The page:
Gerald Winegrad: Birds of Chesapeake on display around Annapolis waters
By Gerald Winegrad
Feb 12, 2020 | 11:03 AM
We are all privileged to live in Chesapeake Bay country surrounded by the beauty of nature. For many people caught up in the daily demands of busy lives, getting outdoors to search for and connect with the wonders of our natural world may not fit schedules.
Despite the cold of winter, my hope is that all readers will overcome barriers, escape computers, and smartphones, and enjoy the greatest show on Earth presented every day on the waters around Annapolis by Mother Nature.
So how can you connect? It can be as simple as a walk in the park. Our area is filled with many fine natural areas: Beverly Triton, Mayo, Quiet Waters, Thomas Point, Downs, Kinder, and Fort Smallwood Parks among others. Jug Bay Wetlands Sanctuary, the B&A Trail and Bacon Ridge Natural Area offer good walking trails.
These public natural areas offer trails through forested areas and some provide access to our many rivers and the Chesapeake Bay. There now are thousands of waterfowl to be seen on our waters, visiting from the north for winter.
Those of us lucky to live on the water should be well-aware of these winter visitors and can share them with friends and neighbors. Many of us live near forests which can provide peace and solitude while looking for birds and other critters.
Recently, I have been out three times on the Annapolis Neck Peninsula with my wife and others who were delighted with the photographic opportunities. We observed a huge raft of more than 2,500 waterfowl on the South River including more than 100 Tundra Swans, 1,800 Canvasbacks, and Buffleheads and a few Redhead Ducks. We also saw five Bald Eagles. At Thomas Point Park, we saw a few Black Ducks, more than 40 Surf and Black Scoters, and a Long-tail Duck.
For those not conversant with where to go and what to see in the Greatest Show on Earth, I would suggest joining the Anne Arundel Bird Club. The club provides great opportunities for everyone, young and old, to connect with nature and enjoy wildlife all around the area.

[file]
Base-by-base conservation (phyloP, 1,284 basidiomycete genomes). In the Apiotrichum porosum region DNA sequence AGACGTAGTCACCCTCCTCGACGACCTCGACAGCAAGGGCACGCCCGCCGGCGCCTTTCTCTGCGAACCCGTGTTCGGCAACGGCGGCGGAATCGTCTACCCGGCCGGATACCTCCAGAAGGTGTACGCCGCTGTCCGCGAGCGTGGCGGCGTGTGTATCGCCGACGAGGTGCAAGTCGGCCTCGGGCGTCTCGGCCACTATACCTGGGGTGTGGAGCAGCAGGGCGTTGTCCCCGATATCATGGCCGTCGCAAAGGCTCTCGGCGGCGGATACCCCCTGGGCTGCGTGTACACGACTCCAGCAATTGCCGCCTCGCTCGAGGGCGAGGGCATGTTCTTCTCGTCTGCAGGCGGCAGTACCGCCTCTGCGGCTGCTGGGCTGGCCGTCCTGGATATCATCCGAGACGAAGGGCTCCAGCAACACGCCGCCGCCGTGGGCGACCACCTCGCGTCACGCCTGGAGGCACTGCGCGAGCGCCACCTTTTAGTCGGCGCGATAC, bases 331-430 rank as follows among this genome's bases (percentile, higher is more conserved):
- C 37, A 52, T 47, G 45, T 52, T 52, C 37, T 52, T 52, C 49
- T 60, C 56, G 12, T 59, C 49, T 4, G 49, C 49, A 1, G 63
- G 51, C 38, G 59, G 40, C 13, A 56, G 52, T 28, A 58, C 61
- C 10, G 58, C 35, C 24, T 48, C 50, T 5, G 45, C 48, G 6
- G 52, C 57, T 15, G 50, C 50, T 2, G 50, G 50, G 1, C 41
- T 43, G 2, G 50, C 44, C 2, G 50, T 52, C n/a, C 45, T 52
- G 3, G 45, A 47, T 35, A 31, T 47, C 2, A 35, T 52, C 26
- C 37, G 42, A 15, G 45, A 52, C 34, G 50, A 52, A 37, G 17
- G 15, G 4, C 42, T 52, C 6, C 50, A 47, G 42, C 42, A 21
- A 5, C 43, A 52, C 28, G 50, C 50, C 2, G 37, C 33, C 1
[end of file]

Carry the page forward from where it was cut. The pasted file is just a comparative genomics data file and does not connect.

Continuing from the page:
The Bird Club hosts numerous walks — called field trips — in natural areas in the county and throughout the region led by excellent naturalists who know the area and how to find birds and other animals. I have led such trips for more than 25 years and can attest that all folks, regardless of knowledge of birds and nature, are welcomed. You only need binoculars and an interest in the outdoors.
Every field trip is special as they are never just about birds. Trip leaders and others are knowledgeable on species of trees, flowers and other plants, butterflies, frogs, and other animals and the history of the area. Great guides and knowledgeable people are the keys to opening the door to The Greatest Show on Earth. If you ever wondered what kind of duck or bird you just saw or where to find Bald Eagles and Tundra Swans, woodpeckers and cardinals, join the Bird Club and join in on field trips.
Besides regular field trips that are at no charge, there are monthly meetings at Quiet Waters Park with presentations by fascinating speakers. All are invited to attend the next club sponsored presentation —Expedition to the Kingdom of the Ice Bear — at 7 p.m. Wednesday at Quiet Waters Park Blue Heron Room.
My presentation includes my wife’s photos of our exploration of the remote Svalbard Archipelago in the high Norwegian Arctic. This is a place of wildlife wonders and awesome viewscapes with 60% of the landmass covered by glaciers surrounded by the Arctic Ocean and Barents Sea. We made it through the ice to within 560 miles of the North Pole. Carol’s photos include glaciers spawning floating ice sculptures; Polar bears, walrus; Arctic fox; Svalbard reindeer; Atlantic Puffins; many other birds; white Beluga whales; and striking Arctic flowers.
The club plans field trips to other states and some international travel. I put together a customized Costa Rica trip of 11 days and we joined Club members on a memorable Brazilian trip including the Pantanal where we watched a Jaguar in broad daylight, and to Iguazú Falls, one of the Natural Wonders of the World.
Gerald Winegrad served in the Maryland legislature for 16 years and led efforts to restore the Bay. He chaired the Senate Environment and Chesapeake Bay Subcommittee and has taught graduate courses in Bay Restoration since 1988. His column on the environment appears weekly. Contact him at: firstname.lastname@example.org.